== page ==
A pair of locust.
An example of a locust is the plague told about in Exodus 10:1-20 in the New International Version of the Bible.
- any of various large grasshoppers; specif., a migratory grasshopper often traveling in great swarms and causing extensive damage to vegetation
- seventeen-year locust
- a spiny tree (Robinia pseudoacacia) of the pea family, native to the E or central U.S. and having long, pendulous racemes of fragrant white flowersalso called black locust or yellow locust
- the yellowish, hard, durable wood of this tree
- a spiny tree (Robinia pseudoacacia) of the pea family, native to the E or central U.S. and having long, pendulous racemes of fragrant white flowers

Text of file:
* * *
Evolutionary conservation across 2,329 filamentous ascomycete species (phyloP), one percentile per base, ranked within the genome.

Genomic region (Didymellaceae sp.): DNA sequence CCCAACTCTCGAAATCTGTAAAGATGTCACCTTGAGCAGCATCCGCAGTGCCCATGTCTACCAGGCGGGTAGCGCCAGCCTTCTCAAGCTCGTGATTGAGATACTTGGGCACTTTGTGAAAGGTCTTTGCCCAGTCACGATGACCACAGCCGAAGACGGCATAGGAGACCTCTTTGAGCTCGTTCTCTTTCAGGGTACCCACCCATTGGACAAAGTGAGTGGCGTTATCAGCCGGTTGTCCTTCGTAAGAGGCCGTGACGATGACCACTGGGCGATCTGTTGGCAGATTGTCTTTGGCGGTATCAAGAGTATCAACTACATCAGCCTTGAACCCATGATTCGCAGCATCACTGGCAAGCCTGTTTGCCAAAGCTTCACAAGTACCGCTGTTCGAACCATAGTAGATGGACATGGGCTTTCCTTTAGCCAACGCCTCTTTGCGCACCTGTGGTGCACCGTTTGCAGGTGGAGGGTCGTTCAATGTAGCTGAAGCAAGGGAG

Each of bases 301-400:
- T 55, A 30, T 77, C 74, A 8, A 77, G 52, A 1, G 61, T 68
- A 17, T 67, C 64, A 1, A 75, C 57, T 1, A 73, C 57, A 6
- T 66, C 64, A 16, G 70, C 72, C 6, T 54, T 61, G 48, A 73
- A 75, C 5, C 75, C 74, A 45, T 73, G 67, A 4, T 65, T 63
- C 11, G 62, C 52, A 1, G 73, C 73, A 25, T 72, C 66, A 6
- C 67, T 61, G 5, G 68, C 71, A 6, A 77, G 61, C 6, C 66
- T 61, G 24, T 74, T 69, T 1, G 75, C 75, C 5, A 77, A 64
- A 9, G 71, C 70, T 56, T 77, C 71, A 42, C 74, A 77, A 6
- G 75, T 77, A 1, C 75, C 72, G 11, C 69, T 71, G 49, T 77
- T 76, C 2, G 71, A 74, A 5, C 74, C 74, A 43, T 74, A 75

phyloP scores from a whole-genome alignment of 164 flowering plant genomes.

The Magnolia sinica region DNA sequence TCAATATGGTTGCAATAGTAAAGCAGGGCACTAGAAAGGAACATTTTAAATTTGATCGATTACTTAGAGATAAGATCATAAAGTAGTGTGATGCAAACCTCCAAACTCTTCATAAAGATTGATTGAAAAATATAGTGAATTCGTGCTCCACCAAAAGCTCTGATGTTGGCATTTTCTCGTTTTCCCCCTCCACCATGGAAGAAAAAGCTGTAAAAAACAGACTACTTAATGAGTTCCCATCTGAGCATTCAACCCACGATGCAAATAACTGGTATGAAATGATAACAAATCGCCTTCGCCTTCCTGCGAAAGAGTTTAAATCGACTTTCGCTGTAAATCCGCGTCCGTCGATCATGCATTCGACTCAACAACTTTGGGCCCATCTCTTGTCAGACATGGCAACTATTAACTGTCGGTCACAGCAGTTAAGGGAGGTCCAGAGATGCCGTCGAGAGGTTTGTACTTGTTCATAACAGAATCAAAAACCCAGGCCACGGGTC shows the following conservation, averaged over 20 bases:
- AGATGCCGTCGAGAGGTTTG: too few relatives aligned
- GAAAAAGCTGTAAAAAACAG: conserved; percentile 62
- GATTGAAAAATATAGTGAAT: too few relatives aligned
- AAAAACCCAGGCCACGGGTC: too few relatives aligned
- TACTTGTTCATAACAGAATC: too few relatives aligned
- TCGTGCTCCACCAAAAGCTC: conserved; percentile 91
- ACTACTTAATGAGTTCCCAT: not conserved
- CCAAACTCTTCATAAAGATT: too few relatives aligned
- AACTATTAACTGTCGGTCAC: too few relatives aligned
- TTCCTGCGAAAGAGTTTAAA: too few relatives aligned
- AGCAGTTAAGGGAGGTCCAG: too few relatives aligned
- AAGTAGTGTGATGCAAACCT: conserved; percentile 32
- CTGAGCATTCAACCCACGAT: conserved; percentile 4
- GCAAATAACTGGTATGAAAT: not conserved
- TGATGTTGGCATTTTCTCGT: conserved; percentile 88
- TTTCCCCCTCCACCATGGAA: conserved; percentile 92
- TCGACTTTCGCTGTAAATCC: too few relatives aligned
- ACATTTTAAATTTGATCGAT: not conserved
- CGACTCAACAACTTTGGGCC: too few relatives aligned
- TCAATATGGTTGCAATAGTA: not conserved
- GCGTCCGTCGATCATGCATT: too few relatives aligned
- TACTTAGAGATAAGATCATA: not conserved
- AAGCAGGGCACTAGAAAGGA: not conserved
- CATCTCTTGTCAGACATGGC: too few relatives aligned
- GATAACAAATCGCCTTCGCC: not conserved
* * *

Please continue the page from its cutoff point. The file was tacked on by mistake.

- any honeylocust
- carob (sense )
Origin of locustMiddle English ; from Classical Latin locusta, probably akin to lacerta, lizard
- Any of various short-horned grasshoppers that sometimes migrate in immense swarms, devouring vegetation and crops.
- A cicada, especially a periodical cicada.
- a. Any of several trees of the pea family bearing long pods, especially the black locust, honey locust, and carob.b. The wood of any of these trees.
Origin of locustMiddle English, from Old French locuste, from Latin locusta. Sense 3a, probably from the resemblance of a carob pod to a grasshopper and the use of both as subsistence food in drier regions of the Near East.
- sometimes confused with locus